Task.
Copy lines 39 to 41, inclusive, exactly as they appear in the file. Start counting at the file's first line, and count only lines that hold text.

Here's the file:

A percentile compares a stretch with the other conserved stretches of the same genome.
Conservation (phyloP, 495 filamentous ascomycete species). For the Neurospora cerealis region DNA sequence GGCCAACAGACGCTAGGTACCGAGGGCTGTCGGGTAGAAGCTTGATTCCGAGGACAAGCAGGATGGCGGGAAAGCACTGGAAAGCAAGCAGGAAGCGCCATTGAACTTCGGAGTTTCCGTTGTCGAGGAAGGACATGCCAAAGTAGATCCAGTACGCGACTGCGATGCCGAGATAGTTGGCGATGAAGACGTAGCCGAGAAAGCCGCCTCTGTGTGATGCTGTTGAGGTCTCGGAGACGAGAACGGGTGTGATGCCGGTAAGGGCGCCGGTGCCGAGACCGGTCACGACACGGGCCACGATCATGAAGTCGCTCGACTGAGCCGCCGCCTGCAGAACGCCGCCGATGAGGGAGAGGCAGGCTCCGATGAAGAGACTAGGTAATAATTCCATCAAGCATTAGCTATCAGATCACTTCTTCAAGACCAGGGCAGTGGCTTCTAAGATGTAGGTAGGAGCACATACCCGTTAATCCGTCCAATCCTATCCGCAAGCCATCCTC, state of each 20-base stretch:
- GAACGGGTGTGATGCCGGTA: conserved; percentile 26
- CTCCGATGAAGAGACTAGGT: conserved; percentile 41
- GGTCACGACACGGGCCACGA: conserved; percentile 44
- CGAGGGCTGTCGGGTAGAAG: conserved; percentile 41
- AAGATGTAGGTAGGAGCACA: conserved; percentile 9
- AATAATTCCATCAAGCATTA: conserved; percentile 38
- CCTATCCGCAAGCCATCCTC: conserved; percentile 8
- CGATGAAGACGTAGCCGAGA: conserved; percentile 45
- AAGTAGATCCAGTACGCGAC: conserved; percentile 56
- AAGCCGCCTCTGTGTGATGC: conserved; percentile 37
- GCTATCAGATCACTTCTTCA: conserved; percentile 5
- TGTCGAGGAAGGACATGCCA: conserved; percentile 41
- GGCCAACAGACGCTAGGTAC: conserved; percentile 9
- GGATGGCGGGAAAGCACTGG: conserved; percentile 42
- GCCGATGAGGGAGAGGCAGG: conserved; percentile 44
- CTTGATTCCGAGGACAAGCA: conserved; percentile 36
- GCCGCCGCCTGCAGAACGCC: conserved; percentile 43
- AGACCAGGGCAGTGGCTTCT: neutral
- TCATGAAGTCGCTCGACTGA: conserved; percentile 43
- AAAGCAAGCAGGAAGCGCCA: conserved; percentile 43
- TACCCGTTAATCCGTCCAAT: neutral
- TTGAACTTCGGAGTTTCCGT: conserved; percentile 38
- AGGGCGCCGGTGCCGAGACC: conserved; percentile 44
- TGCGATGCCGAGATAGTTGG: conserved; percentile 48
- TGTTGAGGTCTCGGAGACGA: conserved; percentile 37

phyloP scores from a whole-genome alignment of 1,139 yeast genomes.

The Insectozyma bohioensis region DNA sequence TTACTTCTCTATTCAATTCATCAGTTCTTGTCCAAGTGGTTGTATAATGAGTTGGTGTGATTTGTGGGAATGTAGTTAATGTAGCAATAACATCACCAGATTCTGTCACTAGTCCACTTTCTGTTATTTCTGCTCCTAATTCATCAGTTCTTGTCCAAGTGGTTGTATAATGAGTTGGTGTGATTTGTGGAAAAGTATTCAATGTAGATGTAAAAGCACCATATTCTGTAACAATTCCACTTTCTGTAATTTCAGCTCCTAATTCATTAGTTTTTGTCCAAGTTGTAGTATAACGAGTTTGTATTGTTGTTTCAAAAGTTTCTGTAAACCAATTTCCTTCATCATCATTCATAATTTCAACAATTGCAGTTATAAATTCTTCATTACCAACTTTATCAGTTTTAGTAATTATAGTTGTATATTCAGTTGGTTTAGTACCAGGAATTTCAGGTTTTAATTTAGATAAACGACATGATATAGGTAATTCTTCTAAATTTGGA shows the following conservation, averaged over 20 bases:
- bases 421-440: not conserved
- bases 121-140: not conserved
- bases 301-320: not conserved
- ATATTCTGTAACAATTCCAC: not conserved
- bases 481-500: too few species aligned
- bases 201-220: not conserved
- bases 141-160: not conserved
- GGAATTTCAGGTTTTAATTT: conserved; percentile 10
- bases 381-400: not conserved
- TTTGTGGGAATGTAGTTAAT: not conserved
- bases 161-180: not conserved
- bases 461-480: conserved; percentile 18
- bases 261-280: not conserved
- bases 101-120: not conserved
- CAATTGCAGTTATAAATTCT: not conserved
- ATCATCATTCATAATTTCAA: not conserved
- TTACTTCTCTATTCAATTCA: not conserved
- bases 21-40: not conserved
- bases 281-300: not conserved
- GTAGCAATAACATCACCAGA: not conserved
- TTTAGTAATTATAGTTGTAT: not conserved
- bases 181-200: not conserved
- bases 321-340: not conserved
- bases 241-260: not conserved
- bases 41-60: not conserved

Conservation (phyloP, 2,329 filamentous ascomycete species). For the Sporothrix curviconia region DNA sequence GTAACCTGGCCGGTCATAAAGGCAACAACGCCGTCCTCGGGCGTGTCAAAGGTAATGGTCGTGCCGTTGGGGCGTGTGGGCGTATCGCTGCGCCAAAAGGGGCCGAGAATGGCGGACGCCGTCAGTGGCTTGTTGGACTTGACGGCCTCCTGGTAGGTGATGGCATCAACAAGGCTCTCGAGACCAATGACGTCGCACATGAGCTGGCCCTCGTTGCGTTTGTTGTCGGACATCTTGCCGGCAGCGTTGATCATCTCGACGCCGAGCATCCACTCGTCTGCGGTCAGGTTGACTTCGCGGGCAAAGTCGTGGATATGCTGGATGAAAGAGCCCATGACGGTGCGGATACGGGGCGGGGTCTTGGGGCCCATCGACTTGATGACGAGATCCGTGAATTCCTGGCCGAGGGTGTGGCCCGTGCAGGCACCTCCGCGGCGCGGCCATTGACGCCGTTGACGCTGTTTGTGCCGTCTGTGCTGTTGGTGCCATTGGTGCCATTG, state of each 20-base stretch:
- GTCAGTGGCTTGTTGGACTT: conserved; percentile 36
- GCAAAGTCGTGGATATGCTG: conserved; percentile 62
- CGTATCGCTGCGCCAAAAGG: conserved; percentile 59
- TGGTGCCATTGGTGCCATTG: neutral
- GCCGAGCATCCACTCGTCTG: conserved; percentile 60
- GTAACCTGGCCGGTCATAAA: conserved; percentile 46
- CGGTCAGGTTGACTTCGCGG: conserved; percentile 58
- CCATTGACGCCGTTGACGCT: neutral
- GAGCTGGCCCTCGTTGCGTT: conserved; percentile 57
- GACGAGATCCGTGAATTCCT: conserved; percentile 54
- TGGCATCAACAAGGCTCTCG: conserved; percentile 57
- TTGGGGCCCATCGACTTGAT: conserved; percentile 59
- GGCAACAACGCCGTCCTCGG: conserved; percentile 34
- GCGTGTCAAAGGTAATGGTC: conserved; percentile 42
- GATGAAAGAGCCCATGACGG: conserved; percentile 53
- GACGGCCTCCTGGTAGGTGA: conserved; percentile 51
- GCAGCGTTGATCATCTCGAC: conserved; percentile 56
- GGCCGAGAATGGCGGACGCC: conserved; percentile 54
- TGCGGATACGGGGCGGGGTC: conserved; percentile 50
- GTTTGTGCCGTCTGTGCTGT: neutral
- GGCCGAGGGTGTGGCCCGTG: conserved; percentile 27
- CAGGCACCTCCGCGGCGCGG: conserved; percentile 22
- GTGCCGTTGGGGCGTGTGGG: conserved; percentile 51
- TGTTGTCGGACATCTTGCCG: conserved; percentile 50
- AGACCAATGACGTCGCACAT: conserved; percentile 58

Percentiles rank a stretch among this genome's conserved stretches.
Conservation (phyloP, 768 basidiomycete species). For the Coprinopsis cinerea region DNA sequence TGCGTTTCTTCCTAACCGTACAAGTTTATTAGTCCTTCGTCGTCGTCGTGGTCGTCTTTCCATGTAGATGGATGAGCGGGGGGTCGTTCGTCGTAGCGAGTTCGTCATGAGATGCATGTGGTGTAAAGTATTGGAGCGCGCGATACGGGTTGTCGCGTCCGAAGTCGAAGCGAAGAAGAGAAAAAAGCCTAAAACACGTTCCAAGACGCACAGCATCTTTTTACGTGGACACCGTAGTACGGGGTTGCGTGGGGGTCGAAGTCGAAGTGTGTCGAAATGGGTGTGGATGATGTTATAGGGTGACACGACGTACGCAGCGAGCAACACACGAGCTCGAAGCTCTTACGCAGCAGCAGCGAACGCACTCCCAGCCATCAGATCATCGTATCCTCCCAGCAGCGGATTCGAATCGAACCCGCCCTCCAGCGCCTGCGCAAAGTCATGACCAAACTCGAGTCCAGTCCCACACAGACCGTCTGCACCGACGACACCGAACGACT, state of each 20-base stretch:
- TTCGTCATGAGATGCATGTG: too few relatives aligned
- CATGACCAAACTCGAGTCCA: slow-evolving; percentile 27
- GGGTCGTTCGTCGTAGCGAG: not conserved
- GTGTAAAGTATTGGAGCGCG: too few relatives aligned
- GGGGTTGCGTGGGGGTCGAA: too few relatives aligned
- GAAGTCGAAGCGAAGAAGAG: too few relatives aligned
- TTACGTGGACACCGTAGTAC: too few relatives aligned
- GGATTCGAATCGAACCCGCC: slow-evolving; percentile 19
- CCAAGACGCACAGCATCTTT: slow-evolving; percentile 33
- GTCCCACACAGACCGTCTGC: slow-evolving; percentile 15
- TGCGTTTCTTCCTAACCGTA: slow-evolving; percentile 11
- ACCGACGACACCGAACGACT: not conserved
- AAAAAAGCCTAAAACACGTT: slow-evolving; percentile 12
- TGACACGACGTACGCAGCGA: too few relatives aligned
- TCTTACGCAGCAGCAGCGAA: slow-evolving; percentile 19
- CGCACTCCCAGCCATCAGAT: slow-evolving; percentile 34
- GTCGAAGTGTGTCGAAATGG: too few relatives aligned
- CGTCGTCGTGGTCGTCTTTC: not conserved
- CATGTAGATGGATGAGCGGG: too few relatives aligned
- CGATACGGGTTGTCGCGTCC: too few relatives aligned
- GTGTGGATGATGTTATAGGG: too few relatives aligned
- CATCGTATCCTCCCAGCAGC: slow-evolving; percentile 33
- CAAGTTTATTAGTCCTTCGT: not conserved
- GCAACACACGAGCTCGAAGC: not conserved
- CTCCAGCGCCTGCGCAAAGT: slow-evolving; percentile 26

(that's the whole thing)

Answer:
- TTTGTGGGAATGTAGTTAAT: not conserved
- bases 161-180: not conserved
- bases 461-480: conserved; percentile 18